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I'm new to std::generate and have attempted to structure a program which uses it to initialize vectors. However it's behaving differently to my expectations.

I have an abstract base class:

template <typename G>
class RandomAllele {
 public:
  RandomAllele() { /* empty */ }
  virtual ~RandomAllele() { /* empty */ }

  virtual G operator()() const = 0;
}; 

Which is extended by (for example):

class RandomInt : public RandomAllele<int> {
 public:
  RandomInt(int max) : max_(max) {}
  int operator()() const { return rand() % max_; }
 private:
  int max_;
};

I pass an instance of my inheriting class to a factory class by pointer, and then use it as the third argument for std::generate:

template<typename G, typename F>
class IndividualFactory {
 public:
  IndividualFactory(int length, const RandomAllele<G> *random_allele)
      : length_(length), random_allele_(random_allele) { /* empty */ }

  individual_type *generate_random() const {
    std::vector<G> *chromosome = new std::vector<G>(length_);
    std::generate(chromosome->begin(), chromosome->end(), *random_allele_); */

    return new individual_type(chromosome);
  }
 private:
  int length_;
  RandomAllele<G> *random_allele_;
};

Now I get an error saying that RandomAllele cannot be instantiated because it's an abstract class. Why does generate need to instantiate it when the pointer already exists? And why is it trying to use the base class instead of the inheriting class RandomInt?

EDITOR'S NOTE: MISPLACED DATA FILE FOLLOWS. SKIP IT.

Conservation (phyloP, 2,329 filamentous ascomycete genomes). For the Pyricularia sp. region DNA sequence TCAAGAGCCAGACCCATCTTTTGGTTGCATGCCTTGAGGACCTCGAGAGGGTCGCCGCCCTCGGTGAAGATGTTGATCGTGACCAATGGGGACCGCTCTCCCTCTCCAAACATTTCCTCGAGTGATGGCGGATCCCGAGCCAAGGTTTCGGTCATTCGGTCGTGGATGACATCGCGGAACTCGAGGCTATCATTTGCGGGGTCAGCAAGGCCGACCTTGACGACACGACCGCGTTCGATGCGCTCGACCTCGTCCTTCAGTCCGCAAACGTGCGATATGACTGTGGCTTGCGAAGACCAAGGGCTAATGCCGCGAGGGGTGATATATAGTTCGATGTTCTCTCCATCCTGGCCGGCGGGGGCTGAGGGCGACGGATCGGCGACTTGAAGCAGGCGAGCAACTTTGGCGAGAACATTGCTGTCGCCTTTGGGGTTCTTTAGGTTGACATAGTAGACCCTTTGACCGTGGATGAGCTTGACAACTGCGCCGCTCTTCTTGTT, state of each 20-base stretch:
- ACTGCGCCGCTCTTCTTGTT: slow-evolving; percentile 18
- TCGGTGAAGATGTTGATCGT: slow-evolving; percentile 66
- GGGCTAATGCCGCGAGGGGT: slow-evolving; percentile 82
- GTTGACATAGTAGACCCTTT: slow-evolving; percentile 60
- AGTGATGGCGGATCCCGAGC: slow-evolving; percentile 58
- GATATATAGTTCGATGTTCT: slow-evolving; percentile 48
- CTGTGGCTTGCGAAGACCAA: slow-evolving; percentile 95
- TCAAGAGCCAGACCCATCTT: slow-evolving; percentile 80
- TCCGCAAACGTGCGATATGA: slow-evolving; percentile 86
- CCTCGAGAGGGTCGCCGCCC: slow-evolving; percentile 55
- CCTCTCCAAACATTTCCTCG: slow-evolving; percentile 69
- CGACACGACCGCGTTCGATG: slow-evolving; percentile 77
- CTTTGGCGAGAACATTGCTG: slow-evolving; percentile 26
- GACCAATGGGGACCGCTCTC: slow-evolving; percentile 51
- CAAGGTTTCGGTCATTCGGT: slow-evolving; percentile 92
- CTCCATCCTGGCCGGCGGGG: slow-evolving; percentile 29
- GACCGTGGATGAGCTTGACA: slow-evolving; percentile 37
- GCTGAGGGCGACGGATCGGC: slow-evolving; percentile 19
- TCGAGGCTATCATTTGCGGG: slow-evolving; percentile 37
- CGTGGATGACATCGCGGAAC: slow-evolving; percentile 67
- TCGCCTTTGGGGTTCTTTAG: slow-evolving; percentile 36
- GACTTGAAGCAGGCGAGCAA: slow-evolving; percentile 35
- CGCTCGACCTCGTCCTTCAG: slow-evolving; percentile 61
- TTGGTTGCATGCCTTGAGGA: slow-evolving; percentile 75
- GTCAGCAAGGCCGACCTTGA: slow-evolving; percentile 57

This works fine if I replace std::generate with:

for(auto iter = chromosome->begin(); iter != chromosome->end(); ++iter)
  *iter = (*random_allele_)();

But I still wish to understand why it behaves strangely, and I'd prefer to use generate if there is a way to do this.

Thanks for your time,

Rhys

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5 Answers

up vote 3 down vote accepted

As others have mentioned above, the generate and generate_n functions take their generator objects by value, precluding you from directly using inheritance in this context.

However, one trick you can do is to apply the Fundamental Theorem of Software Engineering:

Any problem can be solved by adding another layer of indirection

Rather than directly passing in a polymorphic functor, instead pass in a wrapper functor that stores a pointer to this polymorphic functor and then forwards the call appropriately. For example:

template <typename T> class IndirectFunctor {
public:
    explicit IndirectFunctor(RandomAllele<T>* f) : functor(f) {
         // Handled in initializer list
    }

    T operator() () const {
        return (*functor)();
    }

private:
    RandomAllele<T>* functor;
};

If you then pass this object into generate, as seen here:

RandomAllele<T>* functor = /* ... create an allele ... */
std::generate(begin, end, IndirectFunctor<T>(functor));

Then everything will work as intended. The reason for this is that if you copy IndirectFunctor<T> by value, then you just shallow-copy the stored pointer, which will still point to the RandomAllele you want to call. This avoids the slicing problem you were encountering because it never tries directly copying an object of type RandomAllele through a base class pointer. It always copies the wrapper object, which never tries to duplicate RandomAllele.

Hope this helps!

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Ah, awesomely simple solution. Thank you very much. I will use a variation on this in my implementation. –  Rhys van der Waerden Feb 16 '11 at 2:59
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std::generate's generator is passed by value, and therefore copied.

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So why is it copying the base class instead of the value I'm passing it? –  Rhys van der Waerden Feb 15 '11 at 23:47
    
Because the type of the value you're passing is RandomAllele<G>. –  Erik Feb 15 '11 at 23:52